Still, O’Connor stood by Gordon, through letters and prayer, despite O’Connor’s own deteriorating health. One of O’Connor’s most literary and engaging correspondents, Elizabeth Hester (known to many of O’Connor’s readers by the pseudonym “A.”) at one point got frustrated with Gordon. Flanagan writes:

When Hester continued to criticize Gordon in her letters, O’Connor agreed — “Caroline is wildly mixed up” — but she defended Gordon once again: “The harshness with which you speak of Caroline is not justified.”

Flanagan is exactly right to quote these lines, but I wish she had gone just a bit further, as the subsequent lines in O’Connor’s original letter are some of the most spiritually and relationally enlightening in all of O’Connor’s corpus:

. . . is not justified. She may be basically irreligious but we are not judged by what we are basically. We are judged by how hard we use what we have been given. Success means nothing to the Lord, nor gracefulness. She tries and tries violently and has a great deal to struggle against and to overcome. The violent bear it away.

Especially in light of this new volume of letters — in which we read page after page of Gordon’s admiration for Catholic churches in Rome; her dating of letters with the Catholic saint or feast of the day; her constant requests for intercessory prayer and promises of prayers for others — O’Connor’s assessment of her friend as “basically irreligious” strikes the reader with nothing less than mystical force. How in the world did O’Connor see that Gordon — who clearly admired the Church, thought of herself as an orthodox believer, and often attended daily Masses, among other things — was in fact what we might call a practical spiritualist? In other words, was Gordon someone who intellectually admired the rituals and culture of the Church without actually integrating them into her whole existence, body and soul?

This ratification of O’Connor’s unusual spiritual vision is part of the great value of this volume for O’Connor scholars and enthusiasts. About a decade ago, Lorraine Murray’s Abbess of Andalusia posited that O’Connor had embraced an ordinary vocation with extraordinary holiness. Free of pietism and deftly argued, the book made some surprising moves — arguing, for instance, that O’Connor gradually, not immediately, grew to embrace the full implications of black civil rights. Not the least of Murray’s eye-opening insights was that O’Connor may have had a gift for reading souls. Intriguing then, Murray’s proposition seems downright convincing now, especially in light of O’Connor’s high praise of an “irreligious” Gordon.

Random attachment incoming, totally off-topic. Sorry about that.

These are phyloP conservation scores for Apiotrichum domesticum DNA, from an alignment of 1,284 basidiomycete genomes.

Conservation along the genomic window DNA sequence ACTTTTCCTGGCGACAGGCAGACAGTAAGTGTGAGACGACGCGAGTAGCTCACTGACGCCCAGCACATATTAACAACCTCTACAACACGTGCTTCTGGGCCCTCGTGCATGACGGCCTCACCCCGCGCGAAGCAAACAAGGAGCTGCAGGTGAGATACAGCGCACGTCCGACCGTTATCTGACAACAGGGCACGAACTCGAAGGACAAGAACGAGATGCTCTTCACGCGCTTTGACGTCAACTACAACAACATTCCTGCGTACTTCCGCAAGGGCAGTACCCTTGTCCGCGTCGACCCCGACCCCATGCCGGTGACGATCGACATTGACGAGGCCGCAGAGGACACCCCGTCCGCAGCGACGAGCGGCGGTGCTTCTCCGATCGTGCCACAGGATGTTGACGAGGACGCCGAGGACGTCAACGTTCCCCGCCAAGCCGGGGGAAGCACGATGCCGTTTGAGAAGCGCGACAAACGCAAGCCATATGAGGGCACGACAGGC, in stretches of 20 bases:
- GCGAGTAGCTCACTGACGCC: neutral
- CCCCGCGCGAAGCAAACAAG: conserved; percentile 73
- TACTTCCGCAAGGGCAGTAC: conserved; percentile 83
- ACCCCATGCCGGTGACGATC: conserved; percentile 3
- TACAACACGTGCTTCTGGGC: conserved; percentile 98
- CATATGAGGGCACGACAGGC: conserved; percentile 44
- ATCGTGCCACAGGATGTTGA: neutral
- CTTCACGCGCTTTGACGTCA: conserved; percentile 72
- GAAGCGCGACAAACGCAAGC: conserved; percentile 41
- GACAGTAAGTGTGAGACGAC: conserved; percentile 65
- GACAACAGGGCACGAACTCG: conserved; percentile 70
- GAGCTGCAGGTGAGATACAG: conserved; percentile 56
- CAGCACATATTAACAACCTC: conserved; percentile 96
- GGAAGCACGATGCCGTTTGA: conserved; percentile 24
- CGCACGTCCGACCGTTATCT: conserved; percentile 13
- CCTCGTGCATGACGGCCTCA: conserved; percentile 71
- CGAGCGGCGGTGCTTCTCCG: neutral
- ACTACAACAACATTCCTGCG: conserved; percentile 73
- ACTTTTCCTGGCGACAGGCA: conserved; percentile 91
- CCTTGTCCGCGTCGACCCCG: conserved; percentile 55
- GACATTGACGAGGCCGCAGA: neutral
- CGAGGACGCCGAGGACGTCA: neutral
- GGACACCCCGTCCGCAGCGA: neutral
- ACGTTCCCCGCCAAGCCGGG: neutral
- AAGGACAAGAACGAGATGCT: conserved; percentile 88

I don’t mean to imply that this book is all Southern drama, or now irrefutable proof of O’Connor’s cause for canonization. While it may be those things, it is also flat-out funny in parts, as one has every right to expect of two learned Southern ladies who understand each other and their culture, and who craft stories to shake up their indolent readers. Advising O’Connor to move the most important element of a sentence to the end, where it will remain in a reader’s memory, Gordon reminds her that the reader is “the laziest and stupidest of God’s creatures.” In another place, Gordon recounts a harrowing car ride when a priest was driving. O’Connor’s response is one of her typically cheeky, drawling maxims: “Never ride with the clergy if you are not immediately ready to meet your maker.”

With all that Flanagan’s volume has to offer, one can be only more excited about the upcoming Good Things out of Nazareth: The Uncollected Letters of Flannery O’Connor and Friends, edited by Southern-literature expert Benjamin Alexander. Expected late next year, the book promises an intimate view of those O’Connor brought even more closely into her confidences.

In the meantime, Flanagan’s extensive research and graceful, detailed notes will give O’Connor fans of all stripes new material on which to ruminate — and it may just inspire a few professors to add Gordon’s Malefactors to their American literature syllabi.

Stephen Mirarchi — Stephen Mirarchi is an assistant professor of English at Benedictine College. He is the author of three annotated editions of Myles Connolly’s works, including Mr. Blue.